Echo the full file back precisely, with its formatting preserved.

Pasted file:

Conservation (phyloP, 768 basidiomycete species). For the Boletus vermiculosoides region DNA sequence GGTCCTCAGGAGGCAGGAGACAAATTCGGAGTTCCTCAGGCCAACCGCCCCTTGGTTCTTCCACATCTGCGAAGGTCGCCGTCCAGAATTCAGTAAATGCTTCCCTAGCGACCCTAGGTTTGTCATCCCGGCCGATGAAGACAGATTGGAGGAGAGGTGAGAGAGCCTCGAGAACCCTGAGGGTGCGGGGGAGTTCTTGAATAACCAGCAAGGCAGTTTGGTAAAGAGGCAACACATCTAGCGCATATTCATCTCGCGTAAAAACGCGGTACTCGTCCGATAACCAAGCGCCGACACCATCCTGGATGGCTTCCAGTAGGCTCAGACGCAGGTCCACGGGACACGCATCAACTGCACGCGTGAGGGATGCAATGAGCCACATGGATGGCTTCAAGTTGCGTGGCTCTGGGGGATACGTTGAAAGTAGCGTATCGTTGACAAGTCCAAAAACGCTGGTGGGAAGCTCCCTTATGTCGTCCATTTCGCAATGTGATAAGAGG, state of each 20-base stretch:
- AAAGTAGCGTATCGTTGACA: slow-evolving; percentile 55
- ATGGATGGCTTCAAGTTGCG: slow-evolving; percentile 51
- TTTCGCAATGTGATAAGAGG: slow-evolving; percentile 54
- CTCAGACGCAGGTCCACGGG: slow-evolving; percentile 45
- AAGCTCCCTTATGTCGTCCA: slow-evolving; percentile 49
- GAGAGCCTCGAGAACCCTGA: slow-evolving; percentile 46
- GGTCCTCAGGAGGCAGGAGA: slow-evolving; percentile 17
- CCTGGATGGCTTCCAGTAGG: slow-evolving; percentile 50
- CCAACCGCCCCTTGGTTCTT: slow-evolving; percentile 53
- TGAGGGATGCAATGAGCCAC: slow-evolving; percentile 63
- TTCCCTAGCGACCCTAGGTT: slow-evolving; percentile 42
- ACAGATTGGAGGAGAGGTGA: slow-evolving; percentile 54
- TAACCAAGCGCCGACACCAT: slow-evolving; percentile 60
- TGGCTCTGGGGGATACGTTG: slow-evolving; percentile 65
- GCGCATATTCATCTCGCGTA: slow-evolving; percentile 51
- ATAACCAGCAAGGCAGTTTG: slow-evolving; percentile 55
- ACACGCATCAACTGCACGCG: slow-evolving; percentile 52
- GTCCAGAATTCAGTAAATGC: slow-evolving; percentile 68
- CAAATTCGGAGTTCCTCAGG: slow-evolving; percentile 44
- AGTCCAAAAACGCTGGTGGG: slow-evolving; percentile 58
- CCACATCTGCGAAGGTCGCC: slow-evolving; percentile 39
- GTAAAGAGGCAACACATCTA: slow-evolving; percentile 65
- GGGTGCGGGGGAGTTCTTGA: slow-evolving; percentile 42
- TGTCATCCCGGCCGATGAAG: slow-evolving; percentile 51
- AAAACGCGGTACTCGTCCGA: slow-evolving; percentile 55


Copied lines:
Conservation (phyloP, 768 basidiomycete species). For the Boletus vermiculosoides region DNA sequence GGTCCTCAGGAGGCAGGAGACAAATTCGGAGTTCCTCAGGCCAACCGCCCCTTGGTTCTTCCACATCTGCGAAGGTCGCCGTCCAGAATTCAGTAAATGCTTCCCTAGCGACCCTAGGTTTGTCATCCCGGCCGATGAAGACAGATTGGAGGAGAGGTGAGAGAGCCTCGAGAACCCTGAGGGTGCGGGGGAGTTCTTGAATAACCAGCAAGGCAGTTTGGTAAAGAGGCAACACATCTAGCGCATATTCATCTCGCGTAAAAACGCGGTACTCGTCCGATAACCAAGCGCCGACACCATCCTGGATGGCTTCCAGTAGGCTCAGACGCAGGTCCACGGGACACGCATCAACTGCACGCGTGAGGGATGCAATGAGCCACATGGATGGCTTCAAGTTGCGTGGCTCTGGGGGATACGTTGAAAGTAGCGTATCGTTGACAAGTCCAAAAACGCTGGTGGGAAGCTCCCTTATGTCGTCCATTTCGCAATGTGATAAGAGG, state of each 20-base stretch:
- AAAGTAGCGTATCGTTGACA: slow-evolving; percentile 55
- ATGGATGGCTTCAAGTTGCG: slow-evolving; percentile 51
- TTTCGCAATGTGATAAGAGG: slow-evolving; percentile 54
- CTCAGACGCAGGTCCACGGG: slow-evolving; percentile 45
- AAGCTCCCTTATGTCGTCCA: slow-evolving; percentile 49
- GAGAGCCTCGAGAACCCTGA: slow-evolving; percentile 46
- GGTCCTCAGGAGGCAGGAGA: slow-evolving; percentile 17
- CCTGGATGGCTTCCAGTAGG: slow-evolving; percentile 50
- CCAACCGCCCCTTGGTTCTT: slow-evolving; percentile 53
- TGAGGGATGCAATGAGCCAC: slow-evolving; percentile 63
- TTCCCTAGCGACCCTAGGTT: slow-evolving; percentile 42
- ACAGATTGGAGGAGAGGTGA: slow-evolving; percentile 54
- TAACCAAGCGCCGACACCAT: slow-evolving; percentile 60
- TGGCTCTGGGGGATACGTTG: slow-evolving; percentile 65
- GCGCATATTCATCTCGCGTA: slow-evolving; percentile 51
- ATAACCAGCAAGGCAGTTTG: slow-evolving; percentile 55
- ACACGCATCAACTGCACGCG: slow-evolving; percentile 52
- GTCCAGAATTCAGTAAATGC: slow-evolving; percentile 68
- CAAATTCGGAGTTCCTCAGG: slow-evolving; percentile 44
- AGTCCAAAAACGCTGGTGGG: slow-evolving; percentile 58
- CCACATCTGCGAAGGTCGCC: slow-evolving; percentile 39
- GTAAAGAGGCAACACATCTA: slow-evolving; percentile 65
- GGGTGCGGGGGAGTTCTTGA: slow-evolving; percentile 42
- TGTCATCCCGGCCGATGAAG: slow-evolving; percentile 51
- AAAACGCGGTACTCGTCCGA: slow-evolving; percentile 55